On 16/10/2017 16:47, clipka wrote:
> Am 16.10.2017 um 16:56 schrieb jr:
>> On 16/10/2017 11:05, clipka wrote:
>>> jr <cre### [at] gmailcom> wrote:
>>>>> Windows 10 users might also be able to resort to the "Windows subsystem
>>>>> for Linux"; from what I've heard, as of the Fall Creators Update it's an
>>>>> official part of the system. (Prior to that it was an optional
>>>>> beta-stage component that required separate installation.)
>>>> given that you're a quote Windows Jockey with said subsystem in place +
>>>> working, it'd be nice if you could verify that 'nocomment' will indeed
>>>> build, since Stephen has already demonstrated that the cygwin route does
>>> May do, provided I find the time.
>> heh. here's what I read:
>>> ... provided I find the time.
>> I used to run a Xubuntu box for a while (back in the Pentium age) and
>> know /exactly/ what you mean. apt-getting flex, getting 'nocomment'
>> from the server, typing make would have taken me, uh, I don't know, two
>> and a half minutes? I mean, who in today's world has that much time on
>> their hands?
> You're probably right in that once I get around to it, it'll be a matter
> of minutes. (Presuming everything goes right.) Probably less time than
> it takes me to write this post.
> I'm not too good at task switching though. I need to find some moment to
> sit back, take a deep breath, do all the little but numerous steps to
> prepare for the deed (including getting a clear mental image of what
> this task actually involves), and then actually try the compilation.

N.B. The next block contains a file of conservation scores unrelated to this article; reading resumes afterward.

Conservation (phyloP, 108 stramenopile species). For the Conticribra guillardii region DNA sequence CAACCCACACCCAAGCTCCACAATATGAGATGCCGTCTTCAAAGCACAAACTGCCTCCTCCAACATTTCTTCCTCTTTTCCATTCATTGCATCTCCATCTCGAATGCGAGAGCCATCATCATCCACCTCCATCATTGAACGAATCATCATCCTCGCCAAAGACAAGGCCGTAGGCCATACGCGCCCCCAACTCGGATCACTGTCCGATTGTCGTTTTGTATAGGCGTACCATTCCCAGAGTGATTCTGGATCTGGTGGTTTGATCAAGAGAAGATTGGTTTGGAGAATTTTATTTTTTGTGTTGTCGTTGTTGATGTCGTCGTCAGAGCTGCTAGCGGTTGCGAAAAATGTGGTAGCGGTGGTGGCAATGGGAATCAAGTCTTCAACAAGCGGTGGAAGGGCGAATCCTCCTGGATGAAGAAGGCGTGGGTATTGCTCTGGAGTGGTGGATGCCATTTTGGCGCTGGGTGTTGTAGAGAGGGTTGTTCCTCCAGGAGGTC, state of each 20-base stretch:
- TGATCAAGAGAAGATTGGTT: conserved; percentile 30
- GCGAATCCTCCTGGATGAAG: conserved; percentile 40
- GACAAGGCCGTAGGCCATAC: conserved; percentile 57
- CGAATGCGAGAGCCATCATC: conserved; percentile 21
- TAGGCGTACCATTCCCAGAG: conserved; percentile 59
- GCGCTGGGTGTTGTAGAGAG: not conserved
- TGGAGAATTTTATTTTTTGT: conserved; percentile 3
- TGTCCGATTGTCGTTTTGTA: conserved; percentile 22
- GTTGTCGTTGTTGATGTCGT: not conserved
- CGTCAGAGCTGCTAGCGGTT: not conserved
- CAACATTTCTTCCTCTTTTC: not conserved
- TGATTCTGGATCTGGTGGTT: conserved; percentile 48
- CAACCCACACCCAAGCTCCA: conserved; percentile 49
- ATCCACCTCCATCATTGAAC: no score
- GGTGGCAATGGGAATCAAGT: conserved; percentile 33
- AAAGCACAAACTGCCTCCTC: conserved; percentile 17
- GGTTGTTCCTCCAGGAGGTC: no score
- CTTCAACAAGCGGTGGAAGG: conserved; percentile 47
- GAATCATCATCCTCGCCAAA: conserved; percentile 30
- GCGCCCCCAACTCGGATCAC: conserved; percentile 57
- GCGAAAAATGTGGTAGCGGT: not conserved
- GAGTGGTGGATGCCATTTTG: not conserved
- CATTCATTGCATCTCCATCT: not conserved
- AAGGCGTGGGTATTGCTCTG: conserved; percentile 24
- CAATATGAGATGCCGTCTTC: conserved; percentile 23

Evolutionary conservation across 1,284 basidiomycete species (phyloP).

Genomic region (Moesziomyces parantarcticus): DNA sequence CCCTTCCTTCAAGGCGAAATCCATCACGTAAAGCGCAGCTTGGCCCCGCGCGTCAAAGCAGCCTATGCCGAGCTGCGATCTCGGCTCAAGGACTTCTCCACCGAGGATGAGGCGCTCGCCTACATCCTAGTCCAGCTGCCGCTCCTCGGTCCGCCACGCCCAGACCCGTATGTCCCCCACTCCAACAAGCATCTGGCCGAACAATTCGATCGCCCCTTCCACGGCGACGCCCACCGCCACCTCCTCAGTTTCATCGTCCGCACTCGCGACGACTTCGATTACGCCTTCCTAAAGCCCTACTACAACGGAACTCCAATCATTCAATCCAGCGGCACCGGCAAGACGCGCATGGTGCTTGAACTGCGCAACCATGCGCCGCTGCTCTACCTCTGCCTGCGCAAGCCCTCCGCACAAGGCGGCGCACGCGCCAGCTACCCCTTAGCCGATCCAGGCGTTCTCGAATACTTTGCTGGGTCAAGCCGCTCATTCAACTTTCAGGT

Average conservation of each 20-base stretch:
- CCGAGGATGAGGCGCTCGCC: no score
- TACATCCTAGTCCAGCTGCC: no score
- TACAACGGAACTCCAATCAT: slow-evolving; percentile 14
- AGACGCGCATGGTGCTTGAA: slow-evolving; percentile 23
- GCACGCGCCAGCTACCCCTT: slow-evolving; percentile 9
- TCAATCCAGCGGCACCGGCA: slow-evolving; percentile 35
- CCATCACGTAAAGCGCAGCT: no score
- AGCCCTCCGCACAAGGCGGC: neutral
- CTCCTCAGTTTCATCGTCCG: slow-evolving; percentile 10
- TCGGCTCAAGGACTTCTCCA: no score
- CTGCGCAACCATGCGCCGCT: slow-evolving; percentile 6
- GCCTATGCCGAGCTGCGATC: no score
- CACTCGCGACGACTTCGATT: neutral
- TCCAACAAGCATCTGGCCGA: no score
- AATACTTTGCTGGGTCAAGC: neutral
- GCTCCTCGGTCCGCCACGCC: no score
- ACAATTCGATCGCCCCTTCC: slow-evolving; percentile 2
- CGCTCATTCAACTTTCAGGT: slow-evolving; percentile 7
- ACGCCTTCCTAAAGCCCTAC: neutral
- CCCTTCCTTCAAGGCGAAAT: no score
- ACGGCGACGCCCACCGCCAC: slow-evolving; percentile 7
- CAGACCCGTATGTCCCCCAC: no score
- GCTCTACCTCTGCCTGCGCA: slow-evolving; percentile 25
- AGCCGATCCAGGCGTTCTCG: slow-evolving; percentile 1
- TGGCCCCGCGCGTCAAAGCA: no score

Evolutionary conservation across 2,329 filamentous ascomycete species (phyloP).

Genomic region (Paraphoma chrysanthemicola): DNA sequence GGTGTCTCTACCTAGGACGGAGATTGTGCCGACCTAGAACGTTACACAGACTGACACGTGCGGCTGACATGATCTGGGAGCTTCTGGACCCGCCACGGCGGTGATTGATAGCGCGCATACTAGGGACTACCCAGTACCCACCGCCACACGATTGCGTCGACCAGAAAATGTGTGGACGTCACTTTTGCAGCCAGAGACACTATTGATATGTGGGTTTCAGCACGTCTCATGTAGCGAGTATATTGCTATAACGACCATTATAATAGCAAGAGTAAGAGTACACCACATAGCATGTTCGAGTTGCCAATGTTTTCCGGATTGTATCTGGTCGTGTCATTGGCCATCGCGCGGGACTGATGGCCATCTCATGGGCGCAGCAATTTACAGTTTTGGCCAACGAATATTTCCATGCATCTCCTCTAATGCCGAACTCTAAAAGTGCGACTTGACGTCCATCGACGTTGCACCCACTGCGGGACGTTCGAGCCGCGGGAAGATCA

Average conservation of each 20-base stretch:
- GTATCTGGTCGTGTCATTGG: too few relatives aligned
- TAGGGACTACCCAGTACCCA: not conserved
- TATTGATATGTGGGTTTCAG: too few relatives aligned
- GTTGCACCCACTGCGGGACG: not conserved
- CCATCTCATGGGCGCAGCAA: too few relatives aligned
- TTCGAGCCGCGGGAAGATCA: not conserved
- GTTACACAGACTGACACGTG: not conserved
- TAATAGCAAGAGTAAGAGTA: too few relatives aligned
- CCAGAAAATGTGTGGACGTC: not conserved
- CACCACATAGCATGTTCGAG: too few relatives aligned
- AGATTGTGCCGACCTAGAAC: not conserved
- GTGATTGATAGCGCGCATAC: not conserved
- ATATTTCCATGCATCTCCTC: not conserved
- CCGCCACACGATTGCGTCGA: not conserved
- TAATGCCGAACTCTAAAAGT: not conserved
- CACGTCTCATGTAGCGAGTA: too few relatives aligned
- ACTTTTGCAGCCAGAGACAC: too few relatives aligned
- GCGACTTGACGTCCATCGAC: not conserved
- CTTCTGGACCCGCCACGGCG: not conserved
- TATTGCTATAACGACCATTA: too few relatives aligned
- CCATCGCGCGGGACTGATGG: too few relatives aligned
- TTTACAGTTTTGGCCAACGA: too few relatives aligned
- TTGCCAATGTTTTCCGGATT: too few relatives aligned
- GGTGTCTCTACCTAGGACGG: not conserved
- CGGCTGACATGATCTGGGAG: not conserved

sure, getting well prepared does make all the difference.
>>> May do, ...
>> 'may' to me means "hadn't given it any thought yet", understandable
>> since the utilities likely aren't of any interest to you.
>> however, I cannot fathom why you're so keen to tell about the wonderful
>> "Windows subsystem for Linux" -- twice -- with all the "might"s and
>> "should"s, when not even yourself is using it for the purpose you
>> suggest. is that a "Windows thing"?
> Just my personal habit of letting others know stuff I found out about
> the world, I guess.
> Here's an alternative to cygwin (which used to put me off whenever I
> looked at it) & co. to run stuff on Windows, it's quite new and hasn't
> been mentioned yet (in this thread about nocomment), I have /some/
> experience with it (using it occasionally to build and test POV-Ray for
> Linux) and find it darn easy to use --- so why shouldn't I let folks
> know that this route /exists/?
(I hope) I'm not saying that alternatives oughtn't get mentioned, my
point was/is that such information is relevant ("helpful") only if this
route exists *and* it is a viable route.
> It's like, say, overhearing a conversation among sightseeing tourists
> pondering how to cross the Rhine river, and discussing which bridge to
> take, while I happen to know that there's also a ferry nearby -- why
> shouldn't I mention it to them as an alternative? Not that I've ever
> taken it myself, but they may still enjoy it; nor do I know /exactly/
> where the landing is situated, but they may still be able to find it
> themselves once they're aware of its existence. And if they're not
> interested in taking a ferry, they're perfectly free to politely decline
> the suggestion.
yeah well, it seems our ideas of "helpfulness" do differ somewhat.
using that example, so we (you + I) stand by the river, two bridges
visible in the distance, and we're discussing how to cross.
now a person approaches and tells us that: (a) there's a ferry nearby
though I do not know where exactly, and (b) by the way I've never
actually used it, only similar ferries elsewhere, would, I suggest, not
have "illuminated" us in our "predicament", nor would that person have
inspired my confidence. but, as always, YMMV.
> (If on the other hand they start complaining how I even dare suggest
> such a thing without trying it out for them first and/or giving them
> fully detailed directions, I'd consider that a bit inappropriate.)
no no, I'm quite comfortable with free speech.
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